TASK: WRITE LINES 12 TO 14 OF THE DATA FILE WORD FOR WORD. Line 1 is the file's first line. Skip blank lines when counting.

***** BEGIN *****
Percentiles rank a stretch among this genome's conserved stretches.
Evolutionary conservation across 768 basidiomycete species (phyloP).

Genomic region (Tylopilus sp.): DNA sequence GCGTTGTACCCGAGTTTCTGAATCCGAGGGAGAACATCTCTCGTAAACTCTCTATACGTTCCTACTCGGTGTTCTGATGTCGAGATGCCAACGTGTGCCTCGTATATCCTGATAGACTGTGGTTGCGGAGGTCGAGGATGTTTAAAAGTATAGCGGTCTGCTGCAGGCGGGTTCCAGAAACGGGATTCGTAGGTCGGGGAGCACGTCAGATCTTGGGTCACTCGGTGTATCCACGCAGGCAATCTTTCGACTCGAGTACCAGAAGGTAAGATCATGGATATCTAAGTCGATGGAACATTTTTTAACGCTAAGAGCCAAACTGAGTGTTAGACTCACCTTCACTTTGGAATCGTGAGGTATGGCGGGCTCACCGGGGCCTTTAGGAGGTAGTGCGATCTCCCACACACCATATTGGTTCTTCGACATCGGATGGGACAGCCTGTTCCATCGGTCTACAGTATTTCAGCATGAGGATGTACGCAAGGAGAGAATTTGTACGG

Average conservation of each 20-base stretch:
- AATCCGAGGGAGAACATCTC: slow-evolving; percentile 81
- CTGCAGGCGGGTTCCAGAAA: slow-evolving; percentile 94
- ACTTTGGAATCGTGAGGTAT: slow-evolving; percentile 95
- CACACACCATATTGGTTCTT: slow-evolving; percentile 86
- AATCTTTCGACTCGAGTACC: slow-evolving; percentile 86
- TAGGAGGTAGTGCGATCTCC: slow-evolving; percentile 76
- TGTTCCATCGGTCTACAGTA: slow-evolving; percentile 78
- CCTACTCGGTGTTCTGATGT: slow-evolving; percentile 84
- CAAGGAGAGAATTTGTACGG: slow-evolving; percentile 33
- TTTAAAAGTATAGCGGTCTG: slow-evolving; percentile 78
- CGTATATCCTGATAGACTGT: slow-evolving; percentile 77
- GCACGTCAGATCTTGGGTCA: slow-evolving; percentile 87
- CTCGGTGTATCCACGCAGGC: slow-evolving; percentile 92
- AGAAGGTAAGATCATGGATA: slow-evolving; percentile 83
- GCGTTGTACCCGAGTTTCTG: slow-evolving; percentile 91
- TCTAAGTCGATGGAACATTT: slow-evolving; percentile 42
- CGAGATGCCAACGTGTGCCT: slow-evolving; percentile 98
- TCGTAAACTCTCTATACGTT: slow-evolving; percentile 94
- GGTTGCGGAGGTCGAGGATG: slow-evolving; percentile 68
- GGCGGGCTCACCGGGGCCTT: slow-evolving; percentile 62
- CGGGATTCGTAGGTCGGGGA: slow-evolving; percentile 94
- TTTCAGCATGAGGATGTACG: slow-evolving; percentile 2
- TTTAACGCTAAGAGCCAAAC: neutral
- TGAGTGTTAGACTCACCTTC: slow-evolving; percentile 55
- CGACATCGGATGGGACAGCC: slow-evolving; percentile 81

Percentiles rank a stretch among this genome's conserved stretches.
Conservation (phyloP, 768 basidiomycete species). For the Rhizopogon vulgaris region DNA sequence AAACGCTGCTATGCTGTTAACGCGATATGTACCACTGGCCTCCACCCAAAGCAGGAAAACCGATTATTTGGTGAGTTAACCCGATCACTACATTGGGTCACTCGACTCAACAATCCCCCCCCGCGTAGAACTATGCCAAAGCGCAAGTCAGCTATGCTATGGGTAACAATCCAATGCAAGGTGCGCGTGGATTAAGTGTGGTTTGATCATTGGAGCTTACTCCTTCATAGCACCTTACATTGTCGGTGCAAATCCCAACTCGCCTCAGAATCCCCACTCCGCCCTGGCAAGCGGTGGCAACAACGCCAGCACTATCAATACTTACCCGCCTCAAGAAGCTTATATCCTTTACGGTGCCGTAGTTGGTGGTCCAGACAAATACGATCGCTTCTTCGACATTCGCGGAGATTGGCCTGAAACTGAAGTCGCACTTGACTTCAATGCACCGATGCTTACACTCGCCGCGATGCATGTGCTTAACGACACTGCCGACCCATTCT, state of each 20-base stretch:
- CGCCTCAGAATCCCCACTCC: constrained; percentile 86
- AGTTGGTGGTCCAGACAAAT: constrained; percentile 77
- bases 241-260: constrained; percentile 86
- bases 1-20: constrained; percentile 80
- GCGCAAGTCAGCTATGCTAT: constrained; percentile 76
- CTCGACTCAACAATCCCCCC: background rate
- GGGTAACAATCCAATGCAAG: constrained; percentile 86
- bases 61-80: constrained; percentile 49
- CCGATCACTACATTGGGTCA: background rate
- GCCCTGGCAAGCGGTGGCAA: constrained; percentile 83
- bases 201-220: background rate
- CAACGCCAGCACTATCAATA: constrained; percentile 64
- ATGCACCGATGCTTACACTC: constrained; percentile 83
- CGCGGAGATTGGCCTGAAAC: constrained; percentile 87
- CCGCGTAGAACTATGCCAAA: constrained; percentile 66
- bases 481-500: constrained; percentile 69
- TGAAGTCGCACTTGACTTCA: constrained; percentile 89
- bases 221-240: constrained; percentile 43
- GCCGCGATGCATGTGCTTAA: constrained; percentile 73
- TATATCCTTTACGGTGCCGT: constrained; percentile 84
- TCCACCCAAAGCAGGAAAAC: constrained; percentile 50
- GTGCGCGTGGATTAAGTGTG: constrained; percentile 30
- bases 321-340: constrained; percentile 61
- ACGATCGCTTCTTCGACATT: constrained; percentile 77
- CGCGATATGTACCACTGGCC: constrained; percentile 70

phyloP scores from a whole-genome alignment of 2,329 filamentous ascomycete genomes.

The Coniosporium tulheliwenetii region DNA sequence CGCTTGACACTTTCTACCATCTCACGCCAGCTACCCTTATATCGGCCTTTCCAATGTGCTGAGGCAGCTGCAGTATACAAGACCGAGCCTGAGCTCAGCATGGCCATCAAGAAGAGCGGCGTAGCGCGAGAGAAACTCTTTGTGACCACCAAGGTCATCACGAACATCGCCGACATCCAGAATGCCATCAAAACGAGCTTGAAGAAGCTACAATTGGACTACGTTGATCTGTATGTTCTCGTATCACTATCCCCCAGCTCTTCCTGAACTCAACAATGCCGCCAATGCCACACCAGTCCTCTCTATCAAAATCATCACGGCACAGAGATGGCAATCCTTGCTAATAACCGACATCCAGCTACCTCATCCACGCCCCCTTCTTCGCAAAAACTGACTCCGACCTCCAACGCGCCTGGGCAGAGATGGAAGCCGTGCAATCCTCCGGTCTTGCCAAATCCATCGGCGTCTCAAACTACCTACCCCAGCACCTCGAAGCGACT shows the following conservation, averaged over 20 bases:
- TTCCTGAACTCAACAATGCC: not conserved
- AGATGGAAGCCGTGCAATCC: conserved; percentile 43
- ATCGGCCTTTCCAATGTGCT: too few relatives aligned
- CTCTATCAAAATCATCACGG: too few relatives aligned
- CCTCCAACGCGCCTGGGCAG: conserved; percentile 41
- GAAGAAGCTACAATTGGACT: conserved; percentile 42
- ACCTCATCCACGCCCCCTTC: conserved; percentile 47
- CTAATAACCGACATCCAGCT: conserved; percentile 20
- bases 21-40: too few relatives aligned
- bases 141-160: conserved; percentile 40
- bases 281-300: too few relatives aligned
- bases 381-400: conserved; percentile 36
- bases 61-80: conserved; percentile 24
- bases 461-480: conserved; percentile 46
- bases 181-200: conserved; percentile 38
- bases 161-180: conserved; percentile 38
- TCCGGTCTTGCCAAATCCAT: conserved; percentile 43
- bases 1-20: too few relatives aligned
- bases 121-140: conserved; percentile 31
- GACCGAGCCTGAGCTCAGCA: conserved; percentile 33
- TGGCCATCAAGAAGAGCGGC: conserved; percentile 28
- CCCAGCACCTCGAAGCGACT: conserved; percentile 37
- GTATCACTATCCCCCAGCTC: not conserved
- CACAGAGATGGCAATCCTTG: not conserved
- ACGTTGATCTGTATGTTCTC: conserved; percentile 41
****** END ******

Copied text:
- CCTACTCGGTGTTCTGATGT: slow-evolving; percentile 84
- CAAGGAGAGAATTTGTACGG: slow-evolving; percentile 33
- TTTAAAAGTATAGCGGTCTG: slow-evolving; percentile 78